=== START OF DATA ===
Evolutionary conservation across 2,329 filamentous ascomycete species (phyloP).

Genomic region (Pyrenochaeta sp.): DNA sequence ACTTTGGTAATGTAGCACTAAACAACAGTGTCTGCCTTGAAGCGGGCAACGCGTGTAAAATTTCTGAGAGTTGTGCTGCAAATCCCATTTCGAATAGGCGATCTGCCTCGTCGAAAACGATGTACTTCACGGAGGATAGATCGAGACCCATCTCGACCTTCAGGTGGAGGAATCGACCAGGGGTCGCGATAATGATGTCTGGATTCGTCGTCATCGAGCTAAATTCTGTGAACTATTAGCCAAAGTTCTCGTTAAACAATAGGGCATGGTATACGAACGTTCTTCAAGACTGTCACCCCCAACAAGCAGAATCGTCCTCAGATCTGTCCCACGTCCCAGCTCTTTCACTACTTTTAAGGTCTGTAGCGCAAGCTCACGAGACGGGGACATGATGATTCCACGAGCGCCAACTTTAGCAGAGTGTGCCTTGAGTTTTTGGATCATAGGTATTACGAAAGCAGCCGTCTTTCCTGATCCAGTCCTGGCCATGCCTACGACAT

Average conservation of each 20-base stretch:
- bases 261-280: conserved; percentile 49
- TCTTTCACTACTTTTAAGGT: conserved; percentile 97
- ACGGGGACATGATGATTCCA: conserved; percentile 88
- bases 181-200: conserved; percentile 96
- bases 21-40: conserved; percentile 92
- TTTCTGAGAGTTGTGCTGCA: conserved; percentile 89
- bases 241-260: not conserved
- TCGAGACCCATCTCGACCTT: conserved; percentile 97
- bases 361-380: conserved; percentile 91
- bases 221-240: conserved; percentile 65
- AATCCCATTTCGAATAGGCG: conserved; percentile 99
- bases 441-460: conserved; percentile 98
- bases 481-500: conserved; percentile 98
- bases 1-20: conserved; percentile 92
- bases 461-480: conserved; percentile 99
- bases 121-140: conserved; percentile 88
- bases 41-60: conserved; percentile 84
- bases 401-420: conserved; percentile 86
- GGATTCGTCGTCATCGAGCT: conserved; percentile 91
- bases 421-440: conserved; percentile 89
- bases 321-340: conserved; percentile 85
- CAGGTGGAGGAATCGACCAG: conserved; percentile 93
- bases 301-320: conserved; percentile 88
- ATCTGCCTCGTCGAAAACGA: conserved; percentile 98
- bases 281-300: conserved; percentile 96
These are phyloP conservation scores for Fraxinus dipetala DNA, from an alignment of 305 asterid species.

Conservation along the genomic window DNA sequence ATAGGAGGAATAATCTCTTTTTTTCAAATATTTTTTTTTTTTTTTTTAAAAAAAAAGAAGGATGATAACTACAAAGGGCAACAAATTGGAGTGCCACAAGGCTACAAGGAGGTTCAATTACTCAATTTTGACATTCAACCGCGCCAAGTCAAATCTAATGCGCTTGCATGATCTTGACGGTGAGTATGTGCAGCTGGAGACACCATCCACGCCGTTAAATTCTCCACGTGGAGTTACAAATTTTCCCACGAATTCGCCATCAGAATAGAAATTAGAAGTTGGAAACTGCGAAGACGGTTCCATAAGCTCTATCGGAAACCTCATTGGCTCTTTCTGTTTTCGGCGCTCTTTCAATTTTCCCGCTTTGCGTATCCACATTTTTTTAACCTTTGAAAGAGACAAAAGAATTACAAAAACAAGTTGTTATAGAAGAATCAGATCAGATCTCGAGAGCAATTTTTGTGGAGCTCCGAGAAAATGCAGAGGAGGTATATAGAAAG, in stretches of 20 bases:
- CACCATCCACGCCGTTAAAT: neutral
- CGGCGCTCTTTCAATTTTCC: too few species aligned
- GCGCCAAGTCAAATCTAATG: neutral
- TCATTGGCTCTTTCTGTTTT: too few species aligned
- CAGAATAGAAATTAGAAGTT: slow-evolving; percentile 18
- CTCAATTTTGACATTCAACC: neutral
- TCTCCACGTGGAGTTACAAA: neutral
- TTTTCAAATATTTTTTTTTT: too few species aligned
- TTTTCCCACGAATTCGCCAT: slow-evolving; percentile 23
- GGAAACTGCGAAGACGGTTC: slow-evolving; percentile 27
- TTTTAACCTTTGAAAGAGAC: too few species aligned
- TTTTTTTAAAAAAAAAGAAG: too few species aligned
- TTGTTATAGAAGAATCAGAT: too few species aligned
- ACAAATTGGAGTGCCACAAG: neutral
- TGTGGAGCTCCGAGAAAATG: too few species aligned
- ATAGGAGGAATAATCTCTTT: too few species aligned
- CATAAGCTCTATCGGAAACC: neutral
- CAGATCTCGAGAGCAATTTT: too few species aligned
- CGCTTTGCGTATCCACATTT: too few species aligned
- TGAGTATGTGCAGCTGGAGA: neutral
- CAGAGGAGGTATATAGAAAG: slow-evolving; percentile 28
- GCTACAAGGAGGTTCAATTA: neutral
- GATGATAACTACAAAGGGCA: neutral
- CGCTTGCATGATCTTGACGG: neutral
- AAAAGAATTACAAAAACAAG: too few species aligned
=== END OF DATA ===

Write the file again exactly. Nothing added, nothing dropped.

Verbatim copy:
Evolutionary conservation across 2,329 filamentous ascomycete species (phyloP).

Genomic region (Pyrenochaeta sp.): DNA sequence ACTTTGGTAATGTAGCACTAAACAACAGTGTCTGCCTTGAAGCGGGCAACGCGTGTAAAATTTCTGAGAGTTGTGCTGCAAATCCCATTTCGAATAGGCGATCTGCCTCGTCGAAAACGATGTACTTCACGGAGGATAGATCGAGACCCATCTCGACCTTCAGGTGGAGGAATCGACCAGGGGTCGCGATAATGATGTCTGGATTCGTCGTCATCGAGCTAAATTCTGTGAACTATTAGCCAAAGTTCTCGTTAAACAATAGGGCATGGTATACGAACGTTCTTCAAGACTGTCACCCCCAACAAGCAGAATCGTCCTCAGATCTGTCCCACGTCCCAGCTCTTTCACTACTTTTAAGGTCTGTAGCGCAAGCTCACGAGACGGGGACATGATGATTCCACGAGCGCCAACTTTAGCAGAGTGTGCCTTGAGTTTTTGGATCATAGGTATTACGAAAGCAGCCGTCTTTCCTGATCCAGTCCTGGCCATGCCTACGACAT

Average conservation of each 20-base stretch:
- bases 261-280: conserved; percentile 49
- TCTTTCACTACTTTTAAGGT: conserved; percentile 97
- ACGGGGACATGATGATTCCA: conserved; percentile 88
- bases 181-200: conserved; percentile 96
- bases 21-40: conserved; percentile 92
- TTTCTGAGAGTTGTGCTGCA: conserved; percentile 89
- bases 241-260: not conserved
- TCGAGACCCATCTCGACCTT: conserved; percentile 97
- bases 361-380: conserved; percentile 91
- bases 221-240: conserved; percentile 65
- AATCCCATTTCGAATAGGCG: conserved; percentile 99
- bases 441-460: conserved; percentile 98
- bases 481-500: conserved; percentile 98
- bases 1-20: conserved; percentile 92
- bases 461-480: conserved; percentile 99
- bases 121-140: conserved; percentile 88
- bases 41-60: conserved; percentile 84
- bases 401-420: conserved; percentile 86
- GGATTCGTCGTCATCGAGCT: conserved; percentile 91
- bases 421-440: conserved; percentile 89
- bases 321-340: conserved; percentile 85
- CAGGTGGAGGAATCGACCAG: conserved; percentile 93
- bases 301-320: conserved; percentile 88
- ATCTGCCTCGTCGAAAACGA: conserved; percentile 98
- bases 281-300: conserved; percentile 96
These are phyloP conservation scores for Fraxinus dipetala DNA, from an alignment of 305 asterid species.

Conservation along the genomic window DNA sequence ATAGGAGGAATAATCTCTTTTTTTCAAATATTTTTTTTTTTTTTTTTAAAAAAAAAGAAGGATGATAACTACAAAGGGCAACAAATTGGAGTGCCACAAGGCTACAAGGAGGTTCAATTACTCAATTTTGACATTCAACCGCGCCAAGTCAAATCTAATGCGCTTGCATGATCTTGACGGTGAGTATGTGCAGCTGGAGACACCATCCACGCCGTTAAATTCTCCACGTGGAGTTACAAATTTTCCCACGAATTCGCCATCAGAATAGAAATTAGAAGTTGGAAACTGCGAAGACGGTTCCATAAGCTCTATCGGAAACCTCATTGGCTCTTTCTGTTTTCGGCGCTCTTTCAATTTTCCCGCTTTGCGTATCCACATTTTTTTAACCTTTGAAAGAGACAAAAGAATTACAAAAACAAGTTGTTATAGAAGAATCAGATCAGATCTCGAGAGCAATTTTTGTGGAGCTCCGAGAAAATGCAGAGGAGGTATATAGAAAG, in stretches of 20 bases:
- CACCATCCACGCCGTTAAAT: neutral
- CGGCGCTCTTTCAATTTTCC: too few species aligned
- GCGCCAAGTCAAATCTAATG: neutral
- TCATTGGCTCTTTCTGTTTT: too few species aligned
- CAGAATAGAAATTAGAAGTT: slow-evolving; percentile 18
- CTCAATTTTGACATTCAACC: neutral
- TCTCCACGTGGAGTTACAAA: neutral
- TTTTCAAATATTTTTTTTTT: too few species aligned
- TTTTCCCACGAATTCGCCAT: slow-evolving; percentile 23
- GGAAACTGCGAAGACGGTTC: slow-evolving; percentile 27
- TTTTAACCTTTGAAAGAGAC: too few species aligned
- TTTTTTTAAAAAAAAAGAAG: too few species aligned
- TTGTTATAGAAGAATCAGAT: too few species aligned
- ACAAATTGGAGTGCCACAAG: neutral
- TGTGGAGCTCCGAGAAAATG: too few species aligned
- ATAGGAGGAATAATCTCTTT: too few species aligned
- CATAAGCTCTATCGGAAACC: neutral
- CAGATCTCGAGAGCAATTTT: too few species aligned
- CGCTTTGCGTATCCACATTT: too few species aligned
- TGAGTATGTGCAGCTGGAGA: neutral
- CAGAGGAGGTATATAGAAAG: slow-evolving; percentile 28
- GCTACAAGGAGGTTCAATTA: neutral
- GATGATAACTACAAAGGGCA: neutral
- CGCTTGCATGATCTTGACGG: neutral
- AAAAGAATTACAAAAACAAG: too few species aligned